Well, first thing is we are each taking a vacation. We have been working almost non-stop all year and it is about time to reward ourselves. After that we will start production on our next title, keep track of us on our website at www.cadenzainteractive.com for upcoming announcements.
Maybe. It really depends on the success of our current project and the direction that Microsoft decides to take the platform. The price drop on Indie Games makes it harder to target with a longer development cycle. It would be difficult to imagine a project like Sol Survivor being a good business decision for a $5 price point on the Xbox. I hope that more ambitious titles continue to develop for XBox Indie Games to legitimize the venue. It should be different from XBox LIVE Arcade, not inferior to it.
The platform is approachable, user friendly, developer friendly and has an amazingly supportive community that it really is a privilege to be a part of.
Unfortunately, there are a TON of games on Xbox Indie games and many of them are not seeing reasonable sales figures. In other words, the channel is clogged with titles that have not found an audience, which is really disenfranchising for end users who are looking to purchase a new title. I think that gamers get an experience that is much like searching for one rose without thorns in a vast field of roses. You might find one, but only after pricking your hand several times.
The ratings system really helped this problem - but it is not solved. I would like to see Microsoft move to a rolling system that delists games with low sales figures at the end of a financial quarter. Also, a differentiation between "apps" and "games" would help users when looking through the titles.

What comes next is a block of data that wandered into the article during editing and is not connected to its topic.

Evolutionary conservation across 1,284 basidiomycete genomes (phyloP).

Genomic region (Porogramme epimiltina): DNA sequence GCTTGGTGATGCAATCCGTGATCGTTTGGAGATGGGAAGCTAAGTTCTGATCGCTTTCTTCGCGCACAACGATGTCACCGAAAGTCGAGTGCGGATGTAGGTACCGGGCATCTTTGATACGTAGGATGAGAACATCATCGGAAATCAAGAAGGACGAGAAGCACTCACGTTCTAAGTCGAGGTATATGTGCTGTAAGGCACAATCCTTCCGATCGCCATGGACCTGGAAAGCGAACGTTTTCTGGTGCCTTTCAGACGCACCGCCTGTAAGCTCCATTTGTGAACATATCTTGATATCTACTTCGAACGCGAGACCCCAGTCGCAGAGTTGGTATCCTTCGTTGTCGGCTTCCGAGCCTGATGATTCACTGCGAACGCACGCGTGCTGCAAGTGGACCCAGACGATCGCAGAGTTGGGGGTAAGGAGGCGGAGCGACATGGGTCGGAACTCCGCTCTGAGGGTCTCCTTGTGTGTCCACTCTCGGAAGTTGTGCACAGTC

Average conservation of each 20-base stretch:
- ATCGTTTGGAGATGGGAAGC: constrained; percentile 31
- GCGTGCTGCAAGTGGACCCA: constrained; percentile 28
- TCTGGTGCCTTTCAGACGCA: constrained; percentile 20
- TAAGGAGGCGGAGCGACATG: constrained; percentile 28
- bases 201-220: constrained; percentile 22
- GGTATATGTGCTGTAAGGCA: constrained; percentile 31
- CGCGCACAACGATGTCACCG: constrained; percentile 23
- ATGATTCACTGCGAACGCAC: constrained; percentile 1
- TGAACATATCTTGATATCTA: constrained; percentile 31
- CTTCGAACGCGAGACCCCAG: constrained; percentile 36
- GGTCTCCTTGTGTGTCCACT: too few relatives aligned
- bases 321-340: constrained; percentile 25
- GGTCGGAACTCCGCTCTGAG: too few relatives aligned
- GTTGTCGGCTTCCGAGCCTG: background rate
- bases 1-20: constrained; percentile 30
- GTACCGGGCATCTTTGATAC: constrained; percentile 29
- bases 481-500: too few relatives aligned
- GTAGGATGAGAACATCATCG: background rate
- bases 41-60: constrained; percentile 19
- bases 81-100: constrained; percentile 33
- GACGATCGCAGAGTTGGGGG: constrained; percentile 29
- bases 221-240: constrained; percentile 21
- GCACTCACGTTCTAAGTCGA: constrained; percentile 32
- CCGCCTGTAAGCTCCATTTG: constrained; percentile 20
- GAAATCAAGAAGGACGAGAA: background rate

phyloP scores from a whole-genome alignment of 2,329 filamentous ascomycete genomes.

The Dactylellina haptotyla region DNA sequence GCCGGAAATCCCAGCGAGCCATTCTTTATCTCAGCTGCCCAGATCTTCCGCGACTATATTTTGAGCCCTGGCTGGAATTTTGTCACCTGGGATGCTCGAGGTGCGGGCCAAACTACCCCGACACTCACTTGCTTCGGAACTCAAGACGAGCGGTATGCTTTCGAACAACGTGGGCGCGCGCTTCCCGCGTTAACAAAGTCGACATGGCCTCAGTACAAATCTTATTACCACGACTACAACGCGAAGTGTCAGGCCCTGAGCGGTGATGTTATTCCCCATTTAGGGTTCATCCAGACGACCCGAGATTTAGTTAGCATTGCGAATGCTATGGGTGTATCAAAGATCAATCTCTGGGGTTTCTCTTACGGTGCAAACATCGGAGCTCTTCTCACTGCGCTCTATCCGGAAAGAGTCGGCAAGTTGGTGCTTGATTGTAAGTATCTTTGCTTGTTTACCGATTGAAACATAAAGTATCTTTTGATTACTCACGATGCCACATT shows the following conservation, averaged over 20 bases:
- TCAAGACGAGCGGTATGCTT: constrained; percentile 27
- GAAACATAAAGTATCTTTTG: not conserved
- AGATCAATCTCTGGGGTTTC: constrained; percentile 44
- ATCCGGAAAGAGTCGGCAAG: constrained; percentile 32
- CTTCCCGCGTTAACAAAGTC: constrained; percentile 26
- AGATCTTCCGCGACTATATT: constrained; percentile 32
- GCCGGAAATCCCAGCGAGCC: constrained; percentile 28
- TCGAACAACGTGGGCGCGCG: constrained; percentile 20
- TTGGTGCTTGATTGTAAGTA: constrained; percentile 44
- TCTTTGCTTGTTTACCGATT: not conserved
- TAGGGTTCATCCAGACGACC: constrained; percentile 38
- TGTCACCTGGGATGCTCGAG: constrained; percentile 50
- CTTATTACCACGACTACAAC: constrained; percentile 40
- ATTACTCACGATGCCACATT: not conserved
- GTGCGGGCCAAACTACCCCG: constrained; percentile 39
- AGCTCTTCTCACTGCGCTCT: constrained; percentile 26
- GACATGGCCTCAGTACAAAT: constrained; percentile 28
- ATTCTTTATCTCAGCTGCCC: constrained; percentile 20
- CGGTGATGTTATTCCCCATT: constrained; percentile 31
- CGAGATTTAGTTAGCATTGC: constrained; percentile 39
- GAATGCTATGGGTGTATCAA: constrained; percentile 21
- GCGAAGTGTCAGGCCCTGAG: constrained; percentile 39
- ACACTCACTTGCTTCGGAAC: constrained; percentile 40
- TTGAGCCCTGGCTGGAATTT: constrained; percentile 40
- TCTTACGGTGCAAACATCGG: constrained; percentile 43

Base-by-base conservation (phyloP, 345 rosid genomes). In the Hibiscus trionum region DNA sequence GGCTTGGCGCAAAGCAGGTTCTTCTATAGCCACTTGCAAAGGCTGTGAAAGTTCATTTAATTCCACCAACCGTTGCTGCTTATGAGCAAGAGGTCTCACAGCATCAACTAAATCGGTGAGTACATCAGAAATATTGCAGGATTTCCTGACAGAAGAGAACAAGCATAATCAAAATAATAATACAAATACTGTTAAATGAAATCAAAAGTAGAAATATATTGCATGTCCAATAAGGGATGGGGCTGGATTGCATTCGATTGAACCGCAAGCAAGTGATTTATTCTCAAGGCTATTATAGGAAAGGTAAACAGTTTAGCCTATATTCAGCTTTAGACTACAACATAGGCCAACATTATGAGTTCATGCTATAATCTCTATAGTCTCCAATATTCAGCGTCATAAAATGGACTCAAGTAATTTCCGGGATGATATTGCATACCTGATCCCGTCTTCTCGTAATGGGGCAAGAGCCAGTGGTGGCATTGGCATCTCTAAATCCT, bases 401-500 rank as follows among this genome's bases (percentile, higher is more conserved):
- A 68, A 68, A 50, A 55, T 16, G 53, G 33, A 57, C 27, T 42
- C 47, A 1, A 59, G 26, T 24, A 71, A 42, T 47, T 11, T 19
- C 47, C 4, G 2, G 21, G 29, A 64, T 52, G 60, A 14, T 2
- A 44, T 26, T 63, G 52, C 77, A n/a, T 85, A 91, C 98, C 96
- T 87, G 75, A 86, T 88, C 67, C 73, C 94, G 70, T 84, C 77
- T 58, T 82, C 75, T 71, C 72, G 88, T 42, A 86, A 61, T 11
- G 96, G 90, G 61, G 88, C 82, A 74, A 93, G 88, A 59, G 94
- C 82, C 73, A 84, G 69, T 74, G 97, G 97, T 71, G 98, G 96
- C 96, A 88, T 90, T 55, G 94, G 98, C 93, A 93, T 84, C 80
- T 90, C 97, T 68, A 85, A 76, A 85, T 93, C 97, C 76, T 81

The other major problem that I see with the Indie Games portal is Microsoft's new decision to reduce the maximum price point of games sold on Indie Games. This decision has been remarked on by several prominent games bloggers as motivating factor causing independent developers to move away from the platform. The price point will be a major factor contributing to our decision to release a future project on the Indie Games portal and I would encourage Microsoft to retain the $10 price point.
As a company that started with absolutely zero industry experience in game development, I am really excited about how far we got with our first project. I am very proud of our entire team and I cannot wait to roll the experience we have picked up over the last year into another project. Thank you for your time.